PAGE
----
Rise Of A Texas Bluesman – Stevie Ray Vaughan 1954-1983 (2014)
Studio: Sexy Intellectual Pictures SIDVD579 (Distr. by Chrome Dreams)
Director: Tom O’Dell
Chapters: Intro; Straight Outta Texas; The Blues Brothers; Influences From Two Different Worlds; From Liberation to A New Hi; Blackbird; Austin Bound; An L.A. Excursion; Into The Blues; Breaking Out; And Then There Were Three; A Festival In Europe; Texas Blues Goes Global.
Video: 16:9 Color, & Black & White
Audio: English PCM stereo
Length: 131 minutes
Ratings: Audio: **** Video: ***1/2 Overall: ****
The connection between blues music and rock and roll is pervasive. From the earliest rockabilly to the British invasion, blues music had been distilled into a popular musical context. There were several bands that managed to sustain the essence of blues even as they stretched the genre’s boundaries. Jimi Hendrix, The Yardbirds, Led Zeppelin, The Rolling Stones, Cream, Z.Z. Top and Johnny Winter were among these preservationist rock icons. However, there was one musician that reinvented the blues and presented it as his own…Stevie Ray Vaughan. Despite a lengthy career on the Texas blues scene, he struggled to hit the big time in an era where blues music was obscured by disco, heavy metal and synth-pop. Eventually his colossal talent as a guitarist would overcome these obstacles and make him a household name.
Rise Of A Texas Bluesman – Stevie Ray Vaughan 1954-1983 is an absorbing video documentary about Vaughan’s ascension to stardom. Consisting of vintage footage and photos, the viewer gets a detailed, linear narrative of the different stages of his development as an instrumentalist and singer. He started out on the Texas blues scene, overshadowed by his older brother Jimmy (Fabulous Thunderbirds). Even as a fourteen-year-old, Stevie Ray Vaughan had the work ethic and artistic drive to seek a musician’s life, The film uses terrific black and white footage of Texas/Delta early blues heroes Blind Lemon Jefferson, Lightning Hopkins and T-Bone Walker to examine the influence of early blues and its subsequent transition to electrified structures. His Texas predecessor, Johnny Winter, paved the way for white rockers to succeed. There is also live footage of seminal groups like Jimi Hendrix (“Purple Haze” and “Voodoo Chile”), Cream (“Crossroads”) and Allman Brothers (a terrific excerpt of “In Memory Of Elizabeth Reed”). Vaughan’s early association with Texas rocker, Marc Benno (Asylum Choir) is recounted with Benno (he states that SRV “burned your sideburns off). Vaughan never lost his strong connection to blues.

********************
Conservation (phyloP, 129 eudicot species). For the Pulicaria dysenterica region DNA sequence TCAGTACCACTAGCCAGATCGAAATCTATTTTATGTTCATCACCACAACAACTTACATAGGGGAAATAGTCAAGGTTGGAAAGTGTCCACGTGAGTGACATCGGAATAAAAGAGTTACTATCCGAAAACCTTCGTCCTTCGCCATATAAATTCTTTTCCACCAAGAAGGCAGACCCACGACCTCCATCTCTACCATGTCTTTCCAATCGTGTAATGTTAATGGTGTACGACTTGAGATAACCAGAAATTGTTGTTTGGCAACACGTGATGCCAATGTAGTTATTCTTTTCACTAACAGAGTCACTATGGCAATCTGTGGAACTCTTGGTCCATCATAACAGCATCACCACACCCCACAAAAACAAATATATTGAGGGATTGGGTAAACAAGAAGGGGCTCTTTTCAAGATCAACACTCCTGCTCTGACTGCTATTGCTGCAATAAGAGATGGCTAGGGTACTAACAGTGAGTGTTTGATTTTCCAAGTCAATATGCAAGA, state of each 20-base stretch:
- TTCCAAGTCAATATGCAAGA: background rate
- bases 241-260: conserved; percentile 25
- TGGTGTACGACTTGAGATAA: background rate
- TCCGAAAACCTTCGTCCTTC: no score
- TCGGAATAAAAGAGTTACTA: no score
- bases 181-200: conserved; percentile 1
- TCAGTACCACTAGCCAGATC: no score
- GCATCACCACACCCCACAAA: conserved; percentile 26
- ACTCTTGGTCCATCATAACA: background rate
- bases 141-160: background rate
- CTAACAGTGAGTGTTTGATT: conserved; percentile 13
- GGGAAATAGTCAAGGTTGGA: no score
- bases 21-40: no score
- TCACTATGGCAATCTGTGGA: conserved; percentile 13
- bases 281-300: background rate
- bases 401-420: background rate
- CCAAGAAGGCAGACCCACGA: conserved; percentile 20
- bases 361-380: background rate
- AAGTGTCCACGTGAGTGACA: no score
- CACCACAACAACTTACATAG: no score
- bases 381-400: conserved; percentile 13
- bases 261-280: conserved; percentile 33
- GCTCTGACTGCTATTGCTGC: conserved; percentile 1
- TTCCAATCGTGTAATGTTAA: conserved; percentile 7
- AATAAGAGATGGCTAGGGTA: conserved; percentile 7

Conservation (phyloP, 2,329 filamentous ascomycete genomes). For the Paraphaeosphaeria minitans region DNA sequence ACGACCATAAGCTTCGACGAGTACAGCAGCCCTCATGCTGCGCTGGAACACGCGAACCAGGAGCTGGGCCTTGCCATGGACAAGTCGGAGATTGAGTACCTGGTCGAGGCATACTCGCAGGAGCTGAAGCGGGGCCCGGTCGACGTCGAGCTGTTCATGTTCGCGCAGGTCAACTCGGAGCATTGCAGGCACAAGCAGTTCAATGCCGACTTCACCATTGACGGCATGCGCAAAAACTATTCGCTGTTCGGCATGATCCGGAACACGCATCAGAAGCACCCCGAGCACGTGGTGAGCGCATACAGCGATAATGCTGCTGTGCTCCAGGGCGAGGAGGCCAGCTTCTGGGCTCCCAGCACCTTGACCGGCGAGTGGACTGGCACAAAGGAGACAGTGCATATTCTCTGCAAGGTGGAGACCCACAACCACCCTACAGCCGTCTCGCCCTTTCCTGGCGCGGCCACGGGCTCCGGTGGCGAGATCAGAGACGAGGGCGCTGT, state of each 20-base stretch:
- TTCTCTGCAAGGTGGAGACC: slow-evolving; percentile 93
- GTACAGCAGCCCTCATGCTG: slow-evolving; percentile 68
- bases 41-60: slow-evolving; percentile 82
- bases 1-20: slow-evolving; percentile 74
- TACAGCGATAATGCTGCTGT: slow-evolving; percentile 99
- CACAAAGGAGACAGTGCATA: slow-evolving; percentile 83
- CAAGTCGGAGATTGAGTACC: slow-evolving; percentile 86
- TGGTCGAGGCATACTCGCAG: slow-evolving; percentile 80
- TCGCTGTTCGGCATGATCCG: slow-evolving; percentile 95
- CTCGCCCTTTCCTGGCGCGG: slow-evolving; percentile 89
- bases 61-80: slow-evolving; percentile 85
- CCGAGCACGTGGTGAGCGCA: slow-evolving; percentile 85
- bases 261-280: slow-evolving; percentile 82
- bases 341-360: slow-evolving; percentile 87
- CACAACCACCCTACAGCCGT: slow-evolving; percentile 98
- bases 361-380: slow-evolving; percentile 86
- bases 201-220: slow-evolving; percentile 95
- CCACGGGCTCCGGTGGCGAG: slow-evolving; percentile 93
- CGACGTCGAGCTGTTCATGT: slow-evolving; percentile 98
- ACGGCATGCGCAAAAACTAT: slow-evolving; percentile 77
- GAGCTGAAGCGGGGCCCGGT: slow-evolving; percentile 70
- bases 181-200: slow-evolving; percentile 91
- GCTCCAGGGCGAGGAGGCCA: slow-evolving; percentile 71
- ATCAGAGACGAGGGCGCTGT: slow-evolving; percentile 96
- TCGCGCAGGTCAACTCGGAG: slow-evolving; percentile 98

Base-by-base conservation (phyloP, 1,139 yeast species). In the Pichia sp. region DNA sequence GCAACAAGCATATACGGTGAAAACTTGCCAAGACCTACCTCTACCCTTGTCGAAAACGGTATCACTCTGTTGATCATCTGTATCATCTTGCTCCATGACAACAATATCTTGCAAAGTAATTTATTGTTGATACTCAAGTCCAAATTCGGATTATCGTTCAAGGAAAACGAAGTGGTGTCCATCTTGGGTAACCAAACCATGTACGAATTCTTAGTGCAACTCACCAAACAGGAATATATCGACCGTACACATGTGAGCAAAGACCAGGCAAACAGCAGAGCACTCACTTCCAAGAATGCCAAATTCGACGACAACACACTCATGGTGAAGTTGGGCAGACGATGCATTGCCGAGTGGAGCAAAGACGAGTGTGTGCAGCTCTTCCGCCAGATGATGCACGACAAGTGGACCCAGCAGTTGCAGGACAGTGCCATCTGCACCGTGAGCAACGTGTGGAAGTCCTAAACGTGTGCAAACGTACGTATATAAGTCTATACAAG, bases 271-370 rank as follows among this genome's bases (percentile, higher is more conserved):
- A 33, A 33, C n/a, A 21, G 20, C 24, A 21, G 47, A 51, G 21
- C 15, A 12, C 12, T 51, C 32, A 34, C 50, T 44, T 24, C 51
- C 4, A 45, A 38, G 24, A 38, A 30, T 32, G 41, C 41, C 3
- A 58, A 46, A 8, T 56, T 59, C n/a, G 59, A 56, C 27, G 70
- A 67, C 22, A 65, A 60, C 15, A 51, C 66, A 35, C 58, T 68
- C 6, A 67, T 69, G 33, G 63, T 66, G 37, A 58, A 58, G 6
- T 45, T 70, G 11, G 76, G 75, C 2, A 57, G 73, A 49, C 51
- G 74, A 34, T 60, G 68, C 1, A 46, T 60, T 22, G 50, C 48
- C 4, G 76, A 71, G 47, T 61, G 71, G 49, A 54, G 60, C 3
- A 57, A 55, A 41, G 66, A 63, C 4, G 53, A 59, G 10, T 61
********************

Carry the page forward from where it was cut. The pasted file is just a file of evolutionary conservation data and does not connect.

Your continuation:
Despite the critical appeal and support from rock icons like David Bowie and Mick Jagger, Stevie Ray Vaughan could not get a record deal. He had progressed as a guitarist, singer, songwriter and band leader, forming Double Trouble (a group that eventually became a power trio). An appearance at Montreux in 1972, coupled with a impromptu meeting with Jackson Browne gave the Texas bluesman studio time and the tracks for Texas Flood were recorded. That would result in a deal with Epic Records. Now, there was a bona fide team to promote this artist. Stevie Ray Vaughan modernized blues music with explosive sonic technique, not heard since Hendrix. He became a rock star without abandoning his roots. The film has great footage of Double Trouble (“Pride And Joy”, Lovestruck Baby”, “Lenny”) and two duets with Albert King.
The film is insightful with several in-depth interviews. Unfortunately without the consent of the Vaughan’s estate, no interviews with the main character are available. The sound quality is very good. The 2.0 stereo mix is vibrant and the video footage is reasonably clear. There is little mention of his personal life (including substance abuse), and the story ends prior to his untimely death.